Sunday, January 28, 2007

NATIONAL & WORLD DIGEST January 28, 2007

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Clinton Explains Role in Authorizing War
Hillary Clinton, in AP interview, decries Bush on war but concedes role inits authorization

DES MOINES, Iowa, Jan. 28, 2007
By MIKE GLOVER Associated Press Writer

(AP) New York Sen. Hillary Rodham Clinton blamed President Bush on Saturdayfor misusing authority given him by Congress to act in Iraq, but conceded "Itake responsibility" for her role in allowing that to happen.

In an interview with The Associated Press, Clinton also said she would notcede black votes to Barack Obama and that she had proven as a U.S. senatorthat gender is irrelevant.

Of her husband, the former president, she said he would have a role in thecampaign but "I'm the one running for president."

Clinton was making her first campaign swing through this early nominatingstate, which twice voted for Bill Clinton for president. She met with keyactivists and held a raucous town hall meeting with 1,500 cheering backersand hundreds of journalists.

"I have said clearly and consistently for quite some time that I regret theway the president misused the authority," said Clinton. "He misled Congressand the country on what he was seeking and what he intended to do."


Los Angeles Times

Bill Clinton in '08!
Repeal the 22nd Amendment, the presidential terms limit, which doesn't allowwhat we want in 2008: Bush vs. Clinton
Jonathan Chait

January 28, 2007

THERE'S something about the upcoming presidential election that alreadyfeels terribly unsatisfying, and I think I've figured out what it is: the22nd Amendment.

The 22nd Amendment, of course, forbids presidents from running forreelection after their second term in office. Republicans enacted it in afit of pique at Franklin Roosevelt and his supposedly dictatorialtendencies. And the prohibition on a third term is, I suppose, one way ofpreventing a president from making himself a dictator (unless, of course,he's dictatorial enough to suspend the 22nd Amendment). But sometimes itmakes our politics incoherent, and now is one of those times.

First consider the Democrats. The Hillary Clinton campaign is a product ofthe fact that her husband can't run for reelection. She is certainly highlyintelligent and qualified to hold the presidency, but if her husband wasrunning, she wouldn't be. People react to her candidacy largely on the basisof how they felt about Bill Clinton. Those who yearn for a return to hispolicies generally support her; those who disliked his policies don't.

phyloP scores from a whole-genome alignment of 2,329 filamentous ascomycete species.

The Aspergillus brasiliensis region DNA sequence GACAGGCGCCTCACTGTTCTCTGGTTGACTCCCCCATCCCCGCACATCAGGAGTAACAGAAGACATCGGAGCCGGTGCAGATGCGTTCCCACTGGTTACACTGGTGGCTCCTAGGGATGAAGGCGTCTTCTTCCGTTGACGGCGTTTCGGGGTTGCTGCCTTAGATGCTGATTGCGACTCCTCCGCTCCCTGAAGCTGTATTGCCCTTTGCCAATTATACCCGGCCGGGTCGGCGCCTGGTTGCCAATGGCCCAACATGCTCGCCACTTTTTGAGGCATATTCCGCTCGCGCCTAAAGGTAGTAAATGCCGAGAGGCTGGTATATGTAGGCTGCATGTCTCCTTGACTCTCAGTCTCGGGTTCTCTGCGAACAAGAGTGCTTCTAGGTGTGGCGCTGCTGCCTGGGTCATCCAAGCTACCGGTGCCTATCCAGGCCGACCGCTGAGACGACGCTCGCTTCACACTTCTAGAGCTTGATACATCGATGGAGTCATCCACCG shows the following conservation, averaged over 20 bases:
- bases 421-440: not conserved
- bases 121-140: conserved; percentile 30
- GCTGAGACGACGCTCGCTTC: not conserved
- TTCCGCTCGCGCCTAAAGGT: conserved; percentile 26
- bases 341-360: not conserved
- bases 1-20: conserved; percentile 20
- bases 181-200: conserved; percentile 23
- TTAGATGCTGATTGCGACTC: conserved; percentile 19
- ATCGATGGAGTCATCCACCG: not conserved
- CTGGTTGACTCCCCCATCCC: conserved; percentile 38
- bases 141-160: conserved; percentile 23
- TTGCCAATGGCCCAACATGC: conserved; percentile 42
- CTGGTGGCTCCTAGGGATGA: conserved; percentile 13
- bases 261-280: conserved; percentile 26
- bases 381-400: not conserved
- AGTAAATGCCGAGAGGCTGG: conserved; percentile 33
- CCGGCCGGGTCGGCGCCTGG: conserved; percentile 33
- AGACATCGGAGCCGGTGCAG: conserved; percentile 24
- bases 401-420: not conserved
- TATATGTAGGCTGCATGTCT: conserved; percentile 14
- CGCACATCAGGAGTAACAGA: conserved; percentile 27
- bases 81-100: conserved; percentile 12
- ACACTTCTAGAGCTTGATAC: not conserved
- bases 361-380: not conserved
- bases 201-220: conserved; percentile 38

Indeed, Democratic presidential politics since Clinton has consisted largelyof referendum-by-proxy on Clinton. In the 2000 primary, Al Gore had thesupport of Clinton loyalists. Bill Bradley had the support of Democrats whoopposed Clinton. You had the odd spectacle of Bradley getting support fromliberal Democratic dissidents (such as former Labor Secretary Robert Reich,who bemoaned Clinton's stingy social investment) and conservative Democraticdissidents (such as Bob Kerrey, who bemoaned Clinton's failure to sla


The New York Times

January 28, 2007

The Budget Illusion

In the State of the Union speech, President Bush said that the budgetdeficit had been cut in half from 2004 to 2006. Not quite. The deficitdeclined, but not by half, from $412 billion to $248 billion. If you measureit as a percentage of the economy, Mr. Bush was off by an amount equal toabout $15 billion.

Then, Mr. Bush greatly compounded his otherwise modest exaggeration bytaking credit for the reduction, when the deficit really fell despite hispolicies, not because of them. The distinction is crucial, to understandboth the current mess - in which debt is mounting just as huge obligationsare coming due for Medicare and Social Security - and how best to get out ofit.

The drop in the deficit over the past few years was due largely to thecyclical recovery from the earlier recession, and to a boost in revenue whentemporary business tax cuts expired after 2004.


The New York Times

January 28, 2007